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Sci Rep ; 12(1): 21582, 2022 12 14.
Article in English | MEDLINE | ID: covidwho-2160317


The coronavirus disease 2019 (COVID-19) pandemic devastated countries worldwide, and resulted in a global shutdown. Not all infections are symptomatic and hence the extent of SARS-CoV-2 infection in the community is unknown. The paper presents the dynamics of the SARS-CoV-2 epidemic in the Greater Accra Metropolis, describing the evolution of seroprevalence through time and by age group. Three repeated independent population-based surveys at 6-week intervals were conducted in from November 2020 to July 2021. The global and by age-groups weighted seroprevalences were estimated and the risk factors for SARS-CoV-2 antibody seropositivity were assessed using logistic regression. The overall age-standardized SARS-CoV-2 antibody seroprevalence for both spike and nucleocapsid increased from 13.8% (95% CI 11.9, 16.1) in November 2020 to 39.6% (95% CI 34.8, 44.6) in July 2021. After controlling for gender, marital status, education level, and occupation, the older age group over 40 years had a higher odds of seropositivity than the younger age group (OR 3.0 [95% CI 1.1-8.5]) in the final survey. Pupils or students had 3.3-fold increased odds of seropositivity (OR 3.2 [95% CI 1.1-8.5]) compared to the unemployed. This study reinforces that, SARS-CoV-2 infections have been significantly higher than reported.

COVID-19 , Humans , Aged , COVID-19/epidemiology , SARS-CoV-2 , Seroepidemiologic Studies , Ghana/epidemiology , Pandemics , Antibodies, Viral
BMC Med ; 20(1): 370, 2022 10 03.
Article in English | MEDLINE | ID: covidwho-2053904


BACKGROUND: West Africa has recorded a relatively higher proportion of asymptomatic coronavirus disease 2019 (COVID-19) cases than the rest of the world, and West Africa-specific host factors could play a role in this discrepancy. Here, we assessed the association between COVID-19 severity among Ghanaians with their immune profiles and ABO blood groups. METHODS: Plasma samples were obtained from Ghanaians PCR-confirmed severe acute respiratory syndrome coronavirus 2 (SARS-CoV-2)-positive individuals. The participants were categorized into symptomatic and asymptomatic cases. Cytokine profiling and antibody quantification were performed using Luminex™ multiplex assay whereas antigen-driven agglutination assay was used to assess the ABO blood groups. Immune profile levels between symptomatic and asymptomatic groups were compared using the two-tailed Mann-Whitney U test. Multiple comparisons of cytokine levels among and between days were tested using Kruskal-Wallis with Dunn's post hoc test. Correlations within ABO blood grouping (O's and non-O's) and between cytokines were determined using Spearman correlations. Logistic regression analysis was performed to assess the association of various cytokines with asymptomatic phenotype. RESULTS: There was a trend linking blood group O to reduced disease severity, but this association was not statistically significant. Generally, symptomatic patients displayed significantly (p < 0.05) higher cytokine levels compared to asymptomatic cases with exception of Eotaxin, which was positively associated with asymptomatic cases. There were also significant (p < 0.05) associations between other immune markers (IL-6, IL-8 and IL-1Ra) and disease severity. Cytokines' clustering patterns differ between symptomatic and asymptomatic cases. We observed a steady decrease in the concentration of most cytokines over time, while anti-SARS-CoV-2 antibody levels were stable for at least a month, regardless of the COVID-19 status. CONCLUSIONS: The findings suggest that genetic background and pre-existing immune response patterns may in part shape the nature of the symptomatic response against COVID-19 in a West African population. This study offers clear directions to be explored further in larger studies.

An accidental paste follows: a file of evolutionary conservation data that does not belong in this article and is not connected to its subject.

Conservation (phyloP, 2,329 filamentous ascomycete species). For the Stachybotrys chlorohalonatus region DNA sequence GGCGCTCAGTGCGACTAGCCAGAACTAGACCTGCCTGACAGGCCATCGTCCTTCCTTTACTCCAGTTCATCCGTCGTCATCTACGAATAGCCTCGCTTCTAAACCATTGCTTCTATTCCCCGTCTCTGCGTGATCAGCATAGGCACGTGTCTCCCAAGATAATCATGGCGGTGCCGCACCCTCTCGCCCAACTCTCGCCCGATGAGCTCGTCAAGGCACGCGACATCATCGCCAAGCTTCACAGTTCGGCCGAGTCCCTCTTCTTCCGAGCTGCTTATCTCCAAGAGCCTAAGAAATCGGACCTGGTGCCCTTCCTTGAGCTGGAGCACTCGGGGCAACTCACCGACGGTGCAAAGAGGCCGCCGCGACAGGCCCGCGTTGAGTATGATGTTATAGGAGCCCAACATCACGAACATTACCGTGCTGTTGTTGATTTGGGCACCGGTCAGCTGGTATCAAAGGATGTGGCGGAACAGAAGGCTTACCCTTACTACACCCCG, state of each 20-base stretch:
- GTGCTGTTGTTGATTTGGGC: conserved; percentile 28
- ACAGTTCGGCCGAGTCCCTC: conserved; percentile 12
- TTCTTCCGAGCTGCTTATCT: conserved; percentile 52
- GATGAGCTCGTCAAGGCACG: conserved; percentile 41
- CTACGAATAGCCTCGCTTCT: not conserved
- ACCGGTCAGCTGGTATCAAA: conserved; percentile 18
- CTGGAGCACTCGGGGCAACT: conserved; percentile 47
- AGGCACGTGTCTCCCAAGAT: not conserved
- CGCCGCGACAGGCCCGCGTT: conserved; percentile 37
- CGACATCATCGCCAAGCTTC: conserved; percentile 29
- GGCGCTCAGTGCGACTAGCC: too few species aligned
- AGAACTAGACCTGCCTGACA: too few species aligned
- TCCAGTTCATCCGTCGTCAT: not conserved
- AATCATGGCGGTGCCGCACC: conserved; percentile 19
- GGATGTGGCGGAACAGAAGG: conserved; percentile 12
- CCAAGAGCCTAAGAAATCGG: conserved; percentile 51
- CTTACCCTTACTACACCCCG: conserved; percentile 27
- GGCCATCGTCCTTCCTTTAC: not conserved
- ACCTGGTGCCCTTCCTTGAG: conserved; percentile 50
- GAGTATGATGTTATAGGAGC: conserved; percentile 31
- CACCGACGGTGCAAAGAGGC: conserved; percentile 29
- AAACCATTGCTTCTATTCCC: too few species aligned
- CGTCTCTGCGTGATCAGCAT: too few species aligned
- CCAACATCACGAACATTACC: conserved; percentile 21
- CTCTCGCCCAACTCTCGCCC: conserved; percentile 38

COVID-19 , ABO Blood-Group System , Biomarkers , COVID-19/epidemiology , Cytokines , Ghana/epidemiology , Humans , Interleukin 1 Receptor Antagonist Protein , Interleukin-6 , Interleukin-8 , SARS-CoV-2